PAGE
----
NABATIEH, Lebanon: The carob is now the second most common tree in Lebanon’s southern villages, after the olive, after a decade and a half of investment in its cultivation by successive municipalities.
As the carob has gained popularity, so too have myths about the special properties of the oil its leaves secrete. In south Lebanon the carob has proven an ideal tree for municipalities to grow: It’s an evergreen, bears fruit and doesn’t require too much attention.
Today’s scenery along the main road between Nabatieh Fawqa and the villages of Zawtar Sharqieh and Zawtar Gharbieh is very different from what it was more than 12 years ago, when its verges were open and bare.
Both sides of the road are now lined with carob trees, transforming the entrance to the Zawtar villages into an attractive and verdant haven during both summer and winter months.
The transformation began in 2000, when the municipality of Nabatieh Fawqa planted around 300 seedlings of the decorative trees.
“There was a suggestion to plant evergreens that might also bear seasonal fruits,” the former mayor of Nabatieh Fawqa, Assad Ghandour, said. “The carob tree was chosen as it’s a beautiful tree to decorate roads and the entrances to villages.”
After the seedlings were planted it took three years of care before they started to grow in earnest.
“Today, they have become large trees that provide shade, improve air quality and provide beautiful scenery as well as seasonal fruits,” Ghandour said, adding that five years ago the municipality began to sell farmers the rights to harvest the carob crop from the trees they had planted.
Initially the municipality charged LL100,000 for the rights, but after a number of years as the trees grew and started to bear more fruit, they upped the rate to LL500,000.
Today the fee has risen in excess of LL2 million.
The municipality of Doueir is thought to have pioneered the idea of planting carob trees in the south.
Doueir planted some 150 dunams of agricultural land owned by the municipality between the villages of Doueir, Basfour and Shalbaal in the late 1990s.
However, according to the head of Doueir sports club, Hasib Qanso, the number carob trees was small in comparison with the 30,000 other kinds of trees that were also planted.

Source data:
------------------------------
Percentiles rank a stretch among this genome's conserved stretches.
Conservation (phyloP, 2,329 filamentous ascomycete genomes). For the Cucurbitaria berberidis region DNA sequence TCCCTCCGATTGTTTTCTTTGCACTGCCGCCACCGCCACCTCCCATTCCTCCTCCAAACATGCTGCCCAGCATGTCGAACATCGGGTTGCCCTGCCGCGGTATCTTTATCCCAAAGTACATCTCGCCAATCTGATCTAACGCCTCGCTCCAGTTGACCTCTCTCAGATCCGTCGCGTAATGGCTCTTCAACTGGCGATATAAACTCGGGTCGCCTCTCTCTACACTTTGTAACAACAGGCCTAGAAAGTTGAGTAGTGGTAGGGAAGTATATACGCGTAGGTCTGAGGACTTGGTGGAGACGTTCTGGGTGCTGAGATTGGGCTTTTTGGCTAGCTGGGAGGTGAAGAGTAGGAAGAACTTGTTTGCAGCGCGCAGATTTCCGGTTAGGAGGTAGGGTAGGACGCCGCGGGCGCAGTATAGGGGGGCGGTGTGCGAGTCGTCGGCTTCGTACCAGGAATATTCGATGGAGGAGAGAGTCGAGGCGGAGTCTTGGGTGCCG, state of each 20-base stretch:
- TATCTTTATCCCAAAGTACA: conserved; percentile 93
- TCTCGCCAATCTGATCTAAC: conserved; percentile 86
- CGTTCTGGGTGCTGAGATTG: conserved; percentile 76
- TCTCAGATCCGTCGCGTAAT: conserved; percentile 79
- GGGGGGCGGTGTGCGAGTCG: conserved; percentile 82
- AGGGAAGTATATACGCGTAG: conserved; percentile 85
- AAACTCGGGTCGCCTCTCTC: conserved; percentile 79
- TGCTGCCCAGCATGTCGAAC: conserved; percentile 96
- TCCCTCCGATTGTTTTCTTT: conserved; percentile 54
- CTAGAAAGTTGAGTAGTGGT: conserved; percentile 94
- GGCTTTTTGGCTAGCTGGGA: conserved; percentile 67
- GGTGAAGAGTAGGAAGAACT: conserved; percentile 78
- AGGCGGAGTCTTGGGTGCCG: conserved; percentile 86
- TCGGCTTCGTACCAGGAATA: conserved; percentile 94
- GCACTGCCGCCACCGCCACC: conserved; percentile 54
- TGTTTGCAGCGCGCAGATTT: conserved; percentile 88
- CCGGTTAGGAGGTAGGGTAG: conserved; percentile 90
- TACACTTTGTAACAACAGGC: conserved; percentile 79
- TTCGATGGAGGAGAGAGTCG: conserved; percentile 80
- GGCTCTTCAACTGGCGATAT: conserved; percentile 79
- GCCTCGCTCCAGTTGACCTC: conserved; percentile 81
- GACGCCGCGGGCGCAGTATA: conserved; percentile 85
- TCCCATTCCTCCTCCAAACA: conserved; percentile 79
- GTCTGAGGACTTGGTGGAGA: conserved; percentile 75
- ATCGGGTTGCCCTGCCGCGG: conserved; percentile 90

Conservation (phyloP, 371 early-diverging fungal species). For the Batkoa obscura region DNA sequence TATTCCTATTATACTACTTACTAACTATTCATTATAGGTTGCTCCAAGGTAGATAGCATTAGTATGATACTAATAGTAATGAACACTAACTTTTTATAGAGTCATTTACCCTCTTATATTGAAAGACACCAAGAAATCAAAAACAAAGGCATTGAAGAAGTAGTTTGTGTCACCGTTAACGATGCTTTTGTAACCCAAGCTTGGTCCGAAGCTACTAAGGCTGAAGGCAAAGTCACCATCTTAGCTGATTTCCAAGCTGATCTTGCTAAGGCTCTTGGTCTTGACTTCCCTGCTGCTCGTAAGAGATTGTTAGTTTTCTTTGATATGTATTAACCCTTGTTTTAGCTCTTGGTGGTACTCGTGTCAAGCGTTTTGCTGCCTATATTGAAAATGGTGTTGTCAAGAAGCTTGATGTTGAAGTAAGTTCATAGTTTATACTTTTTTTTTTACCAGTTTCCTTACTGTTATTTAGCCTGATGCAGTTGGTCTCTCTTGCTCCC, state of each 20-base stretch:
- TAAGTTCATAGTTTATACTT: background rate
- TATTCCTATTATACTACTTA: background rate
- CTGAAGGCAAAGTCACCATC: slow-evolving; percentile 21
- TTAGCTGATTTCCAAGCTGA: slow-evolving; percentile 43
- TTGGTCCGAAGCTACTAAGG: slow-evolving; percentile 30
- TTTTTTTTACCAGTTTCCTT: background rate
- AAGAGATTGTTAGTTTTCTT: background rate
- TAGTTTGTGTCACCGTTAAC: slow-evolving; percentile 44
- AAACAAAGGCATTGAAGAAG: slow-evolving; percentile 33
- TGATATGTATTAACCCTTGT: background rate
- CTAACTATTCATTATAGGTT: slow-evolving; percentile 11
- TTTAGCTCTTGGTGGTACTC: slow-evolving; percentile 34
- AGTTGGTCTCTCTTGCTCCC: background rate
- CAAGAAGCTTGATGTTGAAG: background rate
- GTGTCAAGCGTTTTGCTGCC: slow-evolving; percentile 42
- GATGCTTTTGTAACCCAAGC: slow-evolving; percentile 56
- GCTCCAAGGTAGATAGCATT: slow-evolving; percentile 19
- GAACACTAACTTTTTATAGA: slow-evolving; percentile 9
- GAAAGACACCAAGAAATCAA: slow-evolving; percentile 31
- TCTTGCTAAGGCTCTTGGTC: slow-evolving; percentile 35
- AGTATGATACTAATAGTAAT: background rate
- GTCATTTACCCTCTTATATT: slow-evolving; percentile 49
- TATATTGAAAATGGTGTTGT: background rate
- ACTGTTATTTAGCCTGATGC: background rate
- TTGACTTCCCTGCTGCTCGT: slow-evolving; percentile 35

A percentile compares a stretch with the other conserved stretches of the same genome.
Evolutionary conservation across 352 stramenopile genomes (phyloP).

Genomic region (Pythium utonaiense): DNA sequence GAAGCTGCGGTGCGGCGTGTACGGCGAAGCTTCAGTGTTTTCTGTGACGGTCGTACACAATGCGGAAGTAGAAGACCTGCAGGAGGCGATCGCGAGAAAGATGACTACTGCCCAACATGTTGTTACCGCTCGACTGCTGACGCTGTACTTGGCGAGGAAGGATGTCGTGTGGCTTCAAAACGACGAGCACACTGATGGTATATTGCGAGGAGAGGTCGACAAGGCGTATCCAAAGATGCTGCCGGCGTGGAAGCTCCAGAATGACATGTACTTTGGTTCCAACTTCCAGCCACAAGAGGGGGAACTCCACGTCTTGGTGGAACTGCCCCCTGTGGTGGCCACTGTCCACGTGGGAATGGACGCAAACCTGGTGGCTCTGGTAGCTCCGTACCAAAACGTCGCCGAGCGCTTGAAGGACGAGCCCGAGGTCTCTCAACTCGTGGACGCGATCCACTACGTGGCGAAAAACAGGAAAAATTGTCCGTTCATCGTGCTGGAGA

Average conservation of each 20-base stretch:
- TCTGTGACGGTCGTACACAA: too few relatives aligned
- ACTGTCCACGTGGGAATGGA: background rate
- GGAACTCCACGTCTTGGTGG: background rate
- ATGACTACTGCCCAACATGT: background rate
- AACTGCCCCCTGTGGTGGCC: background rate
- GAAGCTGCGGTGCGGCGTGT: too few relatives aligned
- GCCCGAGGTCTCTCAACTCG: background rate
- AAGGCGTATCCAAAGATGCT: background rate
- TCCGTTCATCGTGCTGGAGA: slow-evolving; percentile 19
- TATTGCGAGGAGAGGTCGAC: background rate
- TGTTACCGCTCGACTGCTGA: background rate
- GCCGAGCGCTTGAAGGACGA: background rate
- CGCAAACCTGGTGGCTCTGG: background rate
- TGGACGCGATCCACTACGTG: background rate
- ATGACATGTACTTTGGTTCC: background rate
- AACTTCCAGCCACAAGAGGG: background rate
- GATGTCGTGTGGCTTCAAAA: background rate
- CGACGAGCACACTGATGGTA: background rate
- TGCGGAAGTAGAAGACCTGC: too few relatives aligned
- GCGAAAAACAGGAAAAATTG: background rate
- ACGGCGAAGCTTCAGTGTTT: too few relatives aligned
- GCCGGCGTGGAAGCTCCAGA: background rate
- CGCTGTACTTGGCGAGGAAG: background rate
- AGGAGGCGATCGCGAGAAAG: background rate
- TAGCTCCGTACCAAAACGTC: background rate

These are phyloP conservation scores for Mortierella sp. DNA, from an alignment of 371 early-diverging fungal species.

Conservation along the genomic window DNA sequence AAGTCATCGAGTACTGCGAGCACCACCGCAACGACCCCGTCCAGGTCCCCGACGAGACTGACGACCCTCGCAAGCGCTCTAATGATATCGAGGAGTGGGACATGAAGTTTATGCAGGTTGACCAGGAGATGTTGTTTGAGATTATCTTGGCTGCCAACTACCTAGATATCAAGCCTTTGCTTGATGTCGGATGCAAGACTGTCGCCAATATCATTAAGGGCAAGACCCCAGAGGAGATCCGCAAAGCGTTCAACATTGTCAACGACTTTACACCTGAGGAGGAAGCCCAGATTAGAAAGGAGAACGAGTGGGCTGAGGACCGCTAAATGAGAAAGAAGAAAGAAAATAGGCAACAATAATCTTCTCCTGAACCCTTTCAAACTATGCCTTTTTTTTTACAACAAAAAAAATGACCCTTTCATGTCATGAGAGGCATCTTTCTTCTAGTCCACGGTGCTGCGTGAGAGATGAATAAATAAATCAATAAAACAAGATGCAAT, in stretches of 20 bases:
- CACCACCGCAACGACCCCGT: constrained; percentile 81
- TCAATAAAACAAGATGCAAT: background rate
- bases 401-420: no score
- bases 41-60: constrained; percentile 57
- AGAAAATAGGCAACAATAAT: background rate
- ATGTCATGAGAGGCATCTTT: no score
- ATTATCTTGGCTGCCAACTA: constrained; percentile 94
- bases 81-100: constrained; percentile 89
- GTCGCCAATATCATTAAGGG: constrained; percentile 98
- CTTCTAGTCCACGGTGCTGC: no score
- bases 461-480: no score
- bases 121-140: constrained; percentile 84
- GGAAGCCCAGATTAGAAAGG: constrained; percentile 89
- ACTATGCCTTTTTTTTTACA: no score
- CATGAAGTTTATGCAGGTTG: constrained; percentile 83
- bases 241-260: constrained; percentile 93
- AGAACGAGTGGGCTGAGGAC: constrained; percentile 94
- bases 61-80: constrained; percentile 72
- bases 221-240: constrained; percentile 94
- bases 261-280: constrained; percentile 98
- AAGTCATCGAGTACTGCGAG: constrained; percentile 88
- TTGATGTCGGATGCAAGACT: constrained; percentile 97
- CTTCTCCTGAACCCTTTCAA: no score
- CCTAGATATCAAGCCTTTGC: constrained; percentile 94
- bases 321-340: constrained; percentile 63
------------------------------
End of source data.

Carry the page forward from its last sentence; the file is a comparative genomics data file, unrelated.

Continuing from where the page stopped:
“The municipality planted just three dunams of carob trees – about 450 trees,” Qanso said. “Two hundred more were added last winter.”
The municipality of Zawtar Sharqieh received 240 carob seedlings this year from the Shqeef Municipal Union, planting them along a road known as the Litani River Road.
Prior to the year 2000 the municipality had, in coordination with the Environment Ministry, planted on land owned by the Lebanese government between Zawtar Sharqieh and Mayfadoun. A thousand dunams were planted with seedlings, including carob sprouts.
The 2006 July war, however, took its toll on the original planting.
“The Israeli aggression against Lebanon in 2006 did not spare these planted lands, but rather showered them with cluster bombs – it became impossible even for birds to enter,” the mayor of Zawtar Sharqieh, Mustafa Ismael, said, adding: “We couldn’t irrigate the trees so they dried up.”
Ismael also said that the municipality, which was elected in 2010 “decided to reforest the lands and the sides of the roads with mainly carob trees.”
According to Ismael, “the planted seedlings need to be watered and maintained for three years before they can fend for themselves, and because of this we decided to plant gradually – especially as irrigation is expensive.”
The southern municipalities also sell carob-harvesting rights to farmers from outside the region since special equipment, which is often unavailable in the villages, is needed to extract the molasses from the carob corp.
“We expect to build presses for the carob crop in the coming few years in Nabatieh, especially as the cultivation of the tree has spread,” Qanso said
But it isn’t just the carob tree’s aesthetic value or its crop yield that keeps the trees in favor with southern Lebanese. According to Ghandour, carob trees provide good cover for rocket launchpads during wartime. The former mayor also cheekily suggests that the oil on the leaves could disrupt the radar of enemy warplanes, preventing bombs from reaching their targets.